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Music
Review
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Track Of The Issue: Just Another Snake Cult: Birds Carried Your Song Through The Night

Published June 15, 2012

A swell little solo EP from Just Another Snake Cult. Short, sweet and kaleidoscopic, ‘Birds Carried Your Song Though The Night’ has a distinctly retro feel to it, with synthesizers echoing throughout like ghosts from the past. There is a dream-like, instrumental quality to the album, and although though most tracks have lyrics, the resonating sharpness of the synths and singer/band leader Þórir Bogason’s mumbled way of singing combine to undercut them, almost to the point where they are not necessary. Even if you like music with ‘depth’ or whatever, this album can still appeal on the basis of this dreamy, midnight quality.
All up, an enjoyable EP. It has just enough of the old to satisfy my inner ’80s child and enough of its own style to not be derivative.
Download it here.


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Quarashi’s Music Video Odyssey

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Quarashi is an Icelandic rap group founded in the mid-90s by Sölvi Blöndal, Steinar “Steini” Fjeldsted and Höskuldur “Hössi” Ólafsson (Hössi left the group in early 2003, and was succeeded by Egill “Tiny” Thorarensen). The band recently resurfaced with “Rock On,” their first single after a nine-year hiatus. We spoke with founding members Sölvi and Steini about their history as a band and what thoughts went into making their latest music video. “Switchstance,” 1997 Director: Arnar Jónasson (director of the documentary ‘Rafmögnuð Reykjavík’ (‘Electronica Reykjavík’) Steini: That was the first thing we did, in the way of a song and

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We Want The Airwaves

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We are thrilled to announce that Straumur will host its own Iceland Airwaves off-venue programme at Bíó Paradís, November 5-9. We will have many of our favourite artists perform, including lo-fi indie duo Nolo, who are currently working on their third LP; the ever-so-talented M-band, who released his first album this year; and the hazy newcomer Pretty Please. We are currently in negotiations with other mind-bending acts and we’ll let you know when the results are in. In other news, standard bearers of the domestic disco scene Boogie Trouble just released a new single from their forthcoming and as-yet unnamed

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Time To Get Planny! The Airwaves Schedule Is Up

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In case anyone missed it, Iceland Airwaves have released the official festival schedule in the shape of this handy PDF. Once you’ve scanned the lineup (and, if your taste lies on the art-pop side, realised with mounting horror that Future Islands (pictured) and The Knife are a direct Saturday night clash), you can head over to the Airwaves website and start constructing your personalised schedule here. The festival’s official lineup kicks off on the evening of Wednesday 5th November, but for early arrivals or particularly eager festival-goers, there’ll be music throughout Wednesday daytime too. The “off-venue” schedule will be dropping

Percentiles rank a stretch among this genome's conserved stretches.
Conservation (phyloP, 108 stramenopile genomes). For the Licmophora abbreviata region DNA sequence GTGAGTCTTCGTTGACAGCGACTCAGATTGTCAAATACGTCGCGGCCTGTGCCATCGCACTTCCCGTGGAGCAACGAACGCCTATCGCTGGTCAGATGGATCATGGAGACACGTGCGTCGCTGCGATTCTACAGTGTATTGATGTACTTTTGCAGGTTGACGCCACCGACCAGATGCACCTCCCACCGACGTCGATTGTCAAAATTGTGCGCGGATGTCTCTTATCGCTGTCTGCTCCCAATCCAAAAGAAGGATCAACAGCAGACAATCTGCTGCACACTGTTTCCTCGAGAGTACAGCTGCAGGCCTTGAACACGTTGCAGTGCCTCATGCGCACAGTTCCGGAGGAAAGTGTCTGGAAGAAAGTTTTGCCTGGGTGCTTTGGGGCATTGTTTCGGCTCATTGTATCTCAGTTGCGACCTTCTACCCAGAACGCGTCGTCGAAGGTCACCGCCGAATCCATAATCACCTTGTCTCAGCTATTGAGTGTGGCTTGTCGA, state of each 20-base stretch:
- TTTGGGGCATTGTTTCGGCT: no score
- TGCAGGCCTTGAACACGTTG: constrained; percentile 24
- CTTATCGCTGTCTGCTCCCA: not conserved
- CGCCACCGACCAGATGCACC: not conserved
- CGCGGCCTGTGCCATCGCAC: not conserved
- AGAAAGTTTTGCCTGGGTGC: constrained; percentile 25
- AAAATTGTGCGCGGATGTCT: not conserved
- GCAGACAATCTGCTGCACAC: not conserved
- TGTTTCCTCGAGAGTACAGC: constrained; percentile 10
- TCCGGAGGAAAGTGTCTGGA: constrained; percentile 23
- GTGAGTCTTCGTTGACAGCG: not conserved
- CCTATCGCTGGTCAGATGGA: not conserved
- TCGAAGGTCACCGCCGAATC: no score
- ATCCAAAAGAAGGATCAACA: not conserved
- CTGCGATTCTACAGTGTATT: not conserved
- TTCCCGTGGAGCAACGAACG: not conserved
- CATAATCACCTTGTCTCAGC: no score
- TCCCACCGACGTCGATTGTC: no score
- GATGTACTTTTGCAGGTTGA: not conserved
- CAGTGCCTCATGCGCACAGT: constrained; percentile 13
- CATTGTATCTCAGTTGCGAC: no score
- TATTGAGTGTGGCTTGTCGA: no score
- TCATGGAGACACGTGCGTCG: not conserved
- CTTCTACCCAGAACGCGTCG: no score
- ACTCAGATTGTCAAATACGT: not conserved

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Autumnal Blues

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The pouring rain in the past couple of weeks has made it painfully obvious: autumn is upon us. It’s the time of the year when it’s best to stay inside, curl up in a foetal position under a blanket and drink some hot cocoa. For that kind of non-activity you need a soundtrack. Here is ours. Megas: “Tvær Stjörnur”  Autumn is a time for heartbreak if there ever was one, and “Tvær stjörnur,” a song about lost love and the inevitable passing of time, is Megas at his most romantic and bittersweet. Megas, whose vocals are usually raspy and indistinct,

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Hugar

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I found myself six tracks into Hugar’s self-titled instrumental debut before realizing that the first song had ended. This could mean one of two things: either the lack of lyrical stimulation reaching my brain sent me into an inert mental state, or the neo-classical duo, consisting of producer-instrumentalists Bergur Þórisson and Pétur Jónsson, has achieved the type of cohesion that we are so rarely afforded in today’s single-obsessed musical dominion. I choose the former. The band’s website explains that after “many years in all kinds of different bands,” the two of them started putting together demos in 2012 that eventually

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47

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Japanese Super Shift’s ’47’ is an unexpectedly emotional album. The record, which marks the newest creation from producer-instrumentalist Stefnir Gunnarsson, offers a healthy mix of dance-y instrumentals and mature, lyrical songs, representing a multifaceted album that feels as though it could fuel an entire evening, from the first drink to the sombre walkhome. The lyrics are thoughtful and well-crafted, and a comforting break from what we have been trained to expect from contemporary electronic music. Stefnir’s production chops begin to warm up four tracks into the album with “Voxotronic,” a nearly four-minute epic of drum-and-bass-heavy lurching, reminiscent of something a

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